As we explained with Reddit and other communities, most of these forums don’t take kindly to self promoters, so you may have to get your hands a bit dirty and dive in to the forum world.
Trust me, it’s well worth it. If you find the right forum, you can be involved with thousands, if not HUNDREDS of thousands, of people.
Contributing members post their content all the time, and the reception is usually overwhelmingly positive. In joining these forum communities, you are joining a family of sorts and opening yourself up to the opportunity to have all of these people read your content and offer honest feedback.
To find a forum, I did a simple Google search of my niche + “forum” and looked through various options. Once you find the forum for you, get to posting.
Although there is no law that states you absolutely must cite the sources you use to get your information on the internet, it’s still the polite thing to do.
It could also get you a bit of promotion, too.
If you find a blog post particularly helpful, and you end up linking to that post in your article, there is absolutely nothing wrong with sharing that article with your source.
In some ways, it’s a way to say “thank you” and to let them know that their information helped you to create something else. If you notice, each one of these points has a link to a blog post I received these tips from for this exact reason.
Of course, there’s always the chance that your source may want to share the article as well, since you were able to build off of something they said.
If they do that, you have succeeded in getting a little bit of free promotion. Even if they haven’t, you still let them know that their work didn’t go unnoticed or unappreciated, and that’s something all bloggers would like to hear every once in a while.
We’ve already gone pretty in depth on the importance of weekly link roundups, and have discussed how you just might be able to get included in one.
But what if you were to make one for yourself?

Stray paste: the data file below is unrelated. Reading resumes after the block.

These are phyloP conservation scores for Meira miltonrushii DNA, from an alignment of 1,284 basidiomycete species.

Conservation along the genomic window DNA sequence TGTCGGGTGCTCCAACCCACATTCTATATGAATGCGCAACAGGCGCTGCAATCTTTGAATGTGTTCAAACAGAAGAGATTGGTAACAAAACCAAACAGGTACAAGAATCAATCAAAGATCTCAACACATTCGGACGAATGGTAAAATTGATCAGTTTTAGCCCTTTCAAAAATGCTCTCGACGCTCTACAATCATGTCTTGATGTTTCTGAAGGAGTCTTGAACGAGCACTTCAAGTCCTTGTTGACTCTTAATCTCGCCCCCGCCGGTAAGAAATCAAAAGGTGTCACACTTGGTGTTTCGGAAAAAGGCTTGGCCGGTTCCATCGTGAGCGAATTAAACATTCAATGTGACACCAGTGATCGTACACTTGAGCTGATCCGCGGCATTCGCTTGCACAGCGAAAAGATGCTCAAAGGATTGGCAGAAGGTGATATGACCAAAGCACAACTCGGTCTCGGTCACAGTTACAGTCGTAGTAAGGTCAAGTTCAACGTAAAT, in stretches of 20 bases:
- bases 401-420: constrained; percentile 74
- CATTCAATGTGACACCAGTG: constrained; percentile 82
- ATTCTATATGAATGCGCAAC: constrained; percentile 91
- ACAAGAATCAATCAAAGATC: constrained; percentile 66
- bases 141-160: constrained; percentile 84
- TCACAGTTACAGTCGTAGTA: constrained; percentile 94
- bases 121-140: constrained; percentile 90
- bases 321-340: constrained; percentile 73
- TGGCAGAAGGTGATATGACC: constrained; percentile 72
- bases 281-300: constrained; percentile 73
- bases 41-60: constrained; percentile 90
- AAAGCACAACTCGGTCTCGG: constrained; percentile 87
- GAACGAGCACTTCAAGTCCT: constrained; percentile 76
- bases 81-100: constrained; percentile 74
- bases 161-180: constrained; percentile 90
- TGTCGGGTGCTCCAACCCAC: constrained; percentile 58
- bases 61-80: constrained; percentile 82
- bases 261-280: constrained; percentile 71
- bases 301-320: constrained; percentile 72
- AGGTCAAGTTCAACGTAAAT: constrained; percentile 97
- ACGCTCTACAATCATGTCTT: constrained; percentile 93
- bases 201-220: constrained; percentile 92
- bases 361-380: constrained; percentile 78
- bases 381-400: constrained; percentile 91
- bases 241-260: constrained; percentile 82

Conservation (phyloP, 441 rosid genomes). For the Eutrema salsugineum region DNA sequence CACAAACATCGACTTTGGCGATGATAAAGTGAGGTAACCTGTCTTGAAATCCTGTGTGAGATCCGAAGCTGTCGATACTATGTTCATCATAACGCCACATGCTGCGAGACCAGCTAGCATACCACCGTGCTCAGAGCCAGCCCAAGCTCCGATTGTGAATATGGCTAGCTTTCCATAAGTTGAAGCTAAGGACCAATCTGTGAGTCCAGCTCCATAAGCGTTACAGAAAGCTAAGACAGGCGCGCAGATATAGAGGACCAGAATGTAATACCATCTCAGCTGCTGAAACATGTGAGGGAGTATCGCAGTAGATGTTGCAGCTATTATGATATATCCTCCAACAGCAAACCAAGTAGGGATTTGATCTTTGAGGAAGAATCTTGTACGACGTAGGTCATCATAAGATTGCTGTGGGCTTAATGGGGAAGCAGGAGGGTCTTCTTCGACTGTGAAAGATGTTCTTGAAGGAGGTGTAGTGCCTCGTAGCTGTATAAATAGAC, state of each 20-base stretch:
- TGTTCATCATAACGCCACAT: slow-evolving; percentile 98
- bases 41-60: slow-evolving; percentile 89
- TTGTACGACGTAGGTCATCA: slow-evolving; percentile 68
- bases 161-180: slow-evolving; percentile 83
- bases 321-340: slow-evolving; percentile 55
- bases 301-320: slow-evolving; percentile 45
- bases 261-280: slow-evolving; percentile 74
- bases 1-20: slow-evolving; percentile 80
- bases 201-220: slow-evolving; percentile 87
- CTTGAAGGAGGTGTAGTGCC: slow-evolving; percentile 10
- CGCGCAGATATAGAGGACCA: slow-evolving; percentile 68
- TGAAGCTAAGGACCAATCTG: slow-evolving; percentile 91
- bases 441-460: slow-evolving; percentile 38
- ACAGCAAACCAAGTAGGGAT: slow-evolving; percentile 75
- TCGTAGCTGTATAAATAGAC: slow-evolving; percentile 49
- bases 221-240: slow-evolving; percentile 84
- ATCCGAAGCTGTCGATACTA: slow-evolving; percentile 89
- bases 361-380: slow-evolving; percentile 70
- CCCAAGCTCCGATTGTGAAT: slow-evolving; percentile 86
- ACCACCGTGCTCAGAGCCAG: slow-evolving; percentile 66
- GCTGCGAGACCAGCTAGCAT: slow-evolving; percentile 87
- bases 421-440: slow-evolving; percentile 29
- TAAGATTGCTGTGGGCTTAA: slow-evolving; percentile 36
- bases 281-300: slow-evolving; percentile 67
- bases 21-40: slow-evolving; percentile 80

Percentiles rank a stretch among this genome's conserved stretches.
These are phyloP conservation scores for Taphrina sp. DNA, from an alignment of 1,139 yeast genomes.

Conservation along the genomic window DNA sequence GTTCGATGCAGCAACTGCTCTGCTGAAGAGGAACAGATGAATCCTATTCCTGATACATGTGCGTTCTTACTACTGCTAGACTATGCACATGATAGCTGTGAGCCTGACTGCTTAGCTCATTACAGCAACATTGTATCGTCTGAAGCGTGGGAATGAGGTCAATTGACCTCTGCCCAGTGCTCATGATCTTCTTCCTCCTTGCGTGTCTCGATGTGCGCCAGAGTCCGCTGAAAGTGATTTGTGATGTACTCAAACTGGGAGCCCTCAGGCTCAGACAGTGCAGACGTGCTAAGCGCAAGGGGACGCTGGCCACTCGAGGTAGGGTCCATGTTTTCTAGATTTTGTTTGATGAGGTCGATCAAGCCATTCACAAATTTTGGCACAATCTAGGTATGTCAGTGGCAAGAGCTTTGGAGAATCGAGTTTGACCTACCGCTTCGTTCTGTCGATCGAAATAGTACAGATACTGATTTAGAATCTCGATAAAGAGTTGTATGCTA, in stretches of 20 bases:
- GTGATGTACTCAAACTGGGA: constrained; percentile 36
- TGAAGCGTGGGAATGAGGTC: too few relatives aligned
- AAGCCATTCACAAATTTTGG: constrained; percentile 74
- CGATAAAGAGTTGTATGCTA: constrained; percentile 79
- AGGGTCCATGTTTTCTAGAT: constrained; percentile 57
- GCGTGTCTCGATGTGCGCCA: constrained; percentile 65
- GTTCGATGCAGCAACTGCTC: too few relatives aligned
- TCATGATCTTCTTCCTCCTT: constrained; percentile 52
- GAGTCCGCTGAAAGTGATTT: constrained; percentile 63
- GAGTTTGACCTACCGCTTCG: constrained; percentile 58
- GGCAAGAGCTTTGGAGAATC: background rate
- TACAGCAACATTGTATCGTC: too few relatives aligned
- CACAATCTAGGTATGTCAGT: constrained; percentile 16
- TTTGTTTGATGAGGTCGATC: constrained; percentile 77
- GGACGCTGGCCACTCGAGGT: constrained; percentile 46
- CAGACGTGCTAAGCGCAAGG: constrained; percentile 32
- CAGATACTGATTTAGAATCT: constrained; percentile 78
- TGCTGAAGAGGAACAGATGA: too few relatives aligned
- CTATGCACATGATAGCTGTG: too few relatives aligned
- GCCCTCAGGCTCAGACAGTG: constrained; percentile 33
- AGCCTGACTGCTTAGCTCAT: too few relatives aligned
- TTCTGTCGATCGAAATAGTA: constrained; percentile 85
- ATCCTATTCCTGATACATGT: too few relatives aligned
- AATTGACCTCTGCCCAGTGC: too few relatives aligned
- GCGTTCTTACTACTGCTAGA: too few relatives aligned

Obviously it’s unfair to create a post solely to promote your own articles, but if you put the work into creating a weekly roundup of your favorite niche articles, there is no reason that you can’t logically include your own somewhere in the post.
These weekly roundups typically include somewhere around a dozen articles. If you take the time to find the best and promote them, you are making a very easy opportunity to promote yourself as well.
Plus, everyone likes being promoted! If you promote others, they may just feel so inclined to promote you in the future as well. It’s a mutually beneficial relationship for all.
Repurposing old blog posts onto websites can sometimes be more effective than writing an entirely new one. Sites like LinkedIn allow members to write blog posts, so why not take something that you know works and promote it there?
You can and should link to the original article on your blog in the first sentence or two of your repurposed post. Why? So people know that this is not an original, and that they can go to your blog for similar information if they found this piece helpful.
I also recommend changing the title of the post slightly so that it doesn’t get confused for a duplicate. Although the two posts are the same, you want them to be recognized separately by search engines.
You can turn lengthy posts into short lists, old speeches into new articles, and infographics into tutorials. Repurposing old posts is a great way to get your name out there, promote yourself, and stay relevant without stressing over research of new content.
Pro Tip: When you syndicate your content on Medium or any other source, make sure to add in a lead magnet to capture leads directly from the page.
26. Find broken links similar to your article and suggest they be replaced with yours.
I’ll admit it: This one is a bit of work. But hear me out for a minute.
Professional bloggers absolutely loathe broken links. Not only do they bring down the validity of an article, but they also bring down the aesthetic. If someone can’t click a link, they are losing out on valuable information.
This is why it is so important to check for broken links. Let’s pretend for a moment that I wrote an article on how to write the perfect resume. Now let’s pretend that a popular blogger wrote an article about how to guarantee you’ll get an interview. In the article, the blogger links to a resume writing tutorial, but the link is now broken.